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Veterans Day Parade 2008

 

by Larry Winters

I was easing up 33rd Street towards Fifth Ave when the sound of base drums began trembling the plate glass in the store fronts. As I approached a phalanx of firemen in carhartt jeans with straps across their chest like bandoliers their arms crossed at the curb side. I counted four different size carabiners holding all their gear together.

I made my way towards an opening in the crowd to see a high school drum and fife band marching. It was the Veterans Day Parade. Looking down at my flight wings and the Vietnam service ribbon that I'd pinned on my jacket that morning, I felt that for once I was in the right place at the right time. I had come to NYC without a thought to the annual Veterans Day Parade; I was there to speak to a group of church folks interested in helping returning vets adjust to coming home. Having never been to a NYC parade, it seemed fitting that I showed up by mistake 38 years after coming home from Nam. Back then I hoped that one day I'd march in a NYC parade. That would signify that everyone in our country finally understood what we soldiers had done. They would be celebrating the courage and dedication that going to war took.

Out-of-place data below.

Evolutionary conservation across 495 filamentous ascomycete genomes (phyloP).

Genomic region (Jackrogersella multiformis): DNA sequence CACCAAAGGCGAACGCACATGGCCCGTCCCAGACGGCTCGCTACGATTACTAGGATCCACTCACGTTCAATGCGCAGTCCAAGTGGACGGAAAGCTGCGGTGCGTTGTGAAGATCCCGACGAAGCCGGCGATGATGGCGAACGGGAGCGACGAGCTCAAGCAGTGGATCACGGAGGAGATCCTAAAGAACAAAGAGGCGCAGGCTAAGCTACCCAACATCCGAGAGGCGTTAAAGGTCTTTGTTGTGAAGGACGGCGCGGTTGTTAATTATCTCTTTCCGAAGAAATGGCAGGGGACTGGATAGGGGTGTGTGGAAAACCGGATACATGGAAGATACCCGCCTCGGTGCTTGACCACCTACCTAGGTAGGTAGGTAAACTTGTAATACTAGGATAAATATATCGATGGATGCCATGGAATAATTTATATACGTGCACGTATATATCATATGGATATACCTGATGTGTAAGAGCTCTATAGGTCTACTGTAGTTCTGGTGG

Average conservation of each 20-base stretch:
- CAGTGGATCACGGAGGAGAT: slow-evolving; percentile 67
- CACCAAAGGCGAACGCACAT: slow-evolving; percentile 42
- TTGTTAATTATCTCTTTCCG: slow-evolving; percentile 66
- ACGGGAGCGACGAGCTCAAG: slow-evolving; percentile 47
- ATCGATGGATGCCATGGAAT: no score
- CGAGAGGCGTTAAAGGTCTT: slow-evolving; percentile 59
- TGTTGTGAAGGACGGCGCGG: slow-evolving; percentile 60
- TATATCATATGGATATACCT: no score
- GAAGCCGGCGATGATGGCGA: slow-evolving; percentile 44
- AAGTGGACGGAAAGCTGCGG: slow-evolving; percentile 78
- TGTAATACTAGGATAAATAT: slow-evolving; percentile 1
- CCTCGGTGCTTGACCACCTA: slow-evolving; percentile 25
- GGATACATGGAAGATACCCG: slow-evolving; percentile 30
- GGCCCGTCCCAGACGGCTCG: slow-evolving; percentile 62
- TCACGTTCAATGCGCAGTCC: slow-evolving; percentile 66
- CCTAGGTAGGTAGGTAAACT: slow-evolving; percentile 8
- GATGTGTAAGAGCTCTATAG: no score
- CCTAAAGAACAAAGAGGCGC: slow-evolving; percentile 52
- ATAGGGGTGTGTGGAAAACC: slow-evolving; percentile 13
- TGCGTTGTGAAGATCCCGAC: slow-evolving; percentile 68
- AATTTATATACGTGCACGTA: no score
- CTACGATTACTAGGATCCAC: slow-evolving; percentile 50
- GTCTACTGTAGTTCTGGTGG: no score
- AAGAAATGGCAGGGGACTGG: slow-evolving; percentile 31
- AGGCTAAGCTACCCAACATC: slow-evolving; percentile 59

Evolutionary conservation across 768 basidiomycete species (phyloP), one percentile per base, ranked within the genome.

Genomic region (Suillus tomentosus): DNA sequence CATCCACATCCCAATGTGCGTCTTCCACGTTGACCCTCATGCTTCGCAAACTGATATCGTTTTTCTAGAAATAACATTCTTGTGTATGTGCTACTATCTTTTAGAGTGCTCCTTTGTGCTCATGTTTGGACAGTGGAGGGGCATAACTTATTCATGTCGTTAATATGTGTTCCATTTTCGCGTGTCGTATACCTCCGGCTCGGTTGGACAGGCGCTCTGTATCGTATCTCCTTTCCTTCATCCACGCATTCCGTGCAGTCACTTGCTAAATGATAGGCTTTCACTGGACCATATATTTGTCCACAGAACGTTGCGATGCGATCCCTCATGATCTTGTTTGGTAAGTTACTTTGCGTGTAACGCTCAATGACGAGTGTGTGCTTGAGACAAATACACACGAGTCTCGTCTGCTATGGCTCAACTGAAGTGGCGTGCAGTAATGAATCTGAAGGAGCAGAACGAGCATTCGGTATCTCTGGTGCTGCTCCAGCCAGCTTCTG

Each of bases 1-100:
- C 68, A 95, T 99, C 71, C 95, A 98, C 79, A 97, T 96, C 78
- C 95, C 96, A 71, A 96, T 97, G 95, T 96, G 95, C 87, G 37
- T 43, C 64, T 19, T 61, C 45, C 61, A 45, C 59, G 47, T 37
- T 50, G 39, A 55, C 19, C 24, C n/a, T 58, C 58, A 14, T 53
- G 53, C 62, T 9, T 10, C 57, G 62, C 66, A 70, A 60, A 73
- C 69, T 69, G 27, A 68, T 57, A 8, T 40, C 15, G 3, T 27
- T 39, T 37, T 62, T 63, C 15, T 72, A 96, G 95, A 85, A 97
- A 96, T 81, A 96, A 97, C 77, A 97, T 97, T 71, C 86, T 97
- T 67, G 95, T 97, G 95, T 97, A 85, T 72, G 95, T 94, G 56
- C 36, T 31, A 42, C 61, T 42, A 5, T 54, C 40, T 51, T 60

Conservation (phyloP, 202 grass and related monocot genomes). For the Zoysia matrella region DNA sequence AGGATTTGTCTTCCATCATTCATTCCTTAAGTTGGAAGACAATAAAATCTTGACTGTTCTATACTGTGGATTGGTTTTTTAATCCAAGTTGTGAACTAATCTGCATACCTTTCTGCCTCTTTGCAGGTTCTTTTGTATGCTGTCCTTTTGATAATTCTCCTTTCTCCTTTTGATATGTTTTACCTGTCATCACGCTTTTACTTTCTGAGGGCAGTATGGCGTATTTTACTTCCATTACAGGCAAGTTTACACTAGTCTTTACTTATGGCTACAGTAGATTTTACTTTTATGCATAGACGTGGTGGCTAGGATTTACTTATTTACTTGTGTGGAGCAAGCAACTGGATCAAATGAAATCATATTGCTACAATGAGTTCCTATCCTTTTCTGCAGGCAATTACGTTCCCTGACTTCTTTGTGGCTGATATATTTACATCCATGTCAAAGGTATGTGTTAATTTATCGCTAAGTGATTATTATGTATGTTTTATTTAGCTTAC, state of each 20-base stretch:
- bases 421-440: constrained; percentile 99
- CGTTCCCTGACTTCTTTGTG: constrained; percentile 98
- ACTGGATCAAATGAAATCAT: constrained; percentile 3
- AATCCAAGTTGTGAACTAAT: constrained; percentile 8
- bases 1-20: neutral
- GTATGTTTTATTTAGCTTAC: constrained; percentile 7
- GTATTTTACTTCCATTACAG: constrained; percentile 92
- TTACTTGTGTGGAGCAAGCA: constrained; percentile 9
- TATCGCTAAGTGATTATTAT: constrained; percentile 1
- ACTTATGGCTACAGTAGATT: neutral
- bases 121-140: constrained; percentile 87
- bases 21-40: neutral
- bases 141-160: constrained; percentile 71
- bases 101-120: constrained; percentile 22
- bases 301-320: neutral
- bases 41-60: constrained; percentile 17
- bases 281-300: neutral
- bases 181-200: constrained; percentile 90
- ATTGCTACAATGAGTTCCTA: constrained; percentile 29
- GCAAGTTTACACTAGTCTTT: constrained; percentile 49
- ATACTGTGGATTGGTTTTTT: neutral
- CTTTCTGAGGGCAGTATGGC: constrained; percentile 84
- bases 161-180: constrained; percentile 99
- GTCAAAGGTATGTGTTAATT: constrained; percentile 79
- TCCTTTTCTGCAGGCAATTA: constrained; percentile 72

Today I still have some kind of World War II picture branded in my brain like the one everyone my age and older saw in the newspapers of the sailor who had his arms wrapped around the beautiful young nurse. The kiss had so much passion. Every soldier aches for this moment.

That nurse was leading the 2008 Veterans Day parade now 90-year-old Edith Shain of Los Angeles. I noticed two attractive long haired women sitting on top of a barricade in order to see the parade better. I imagined what it might be like if I reached up and lifted one of them into my arms and kissed her for welcoming me home. I'd be put in jail, was the obvious answer. One because I'm an old man whose war was long ago and the welcome home has been long forgotten. Second no man, young or old, war or no war would make such a move today, unless asking for trouble.

The unity that once allowed such kinds of public expression has faded into what was marching before me, an anemic straggling line of men who needed honor and parade watchers who'd forgot what the word really means.

Copyright © 2008  Larry Winters. All rights reserved.

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Next publication:
A MONTH ON A BARRIER ISLAND  Poems by Steven Lewis and Photographs by Tom Nolan Due: Fall 2009

   

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8-3-09

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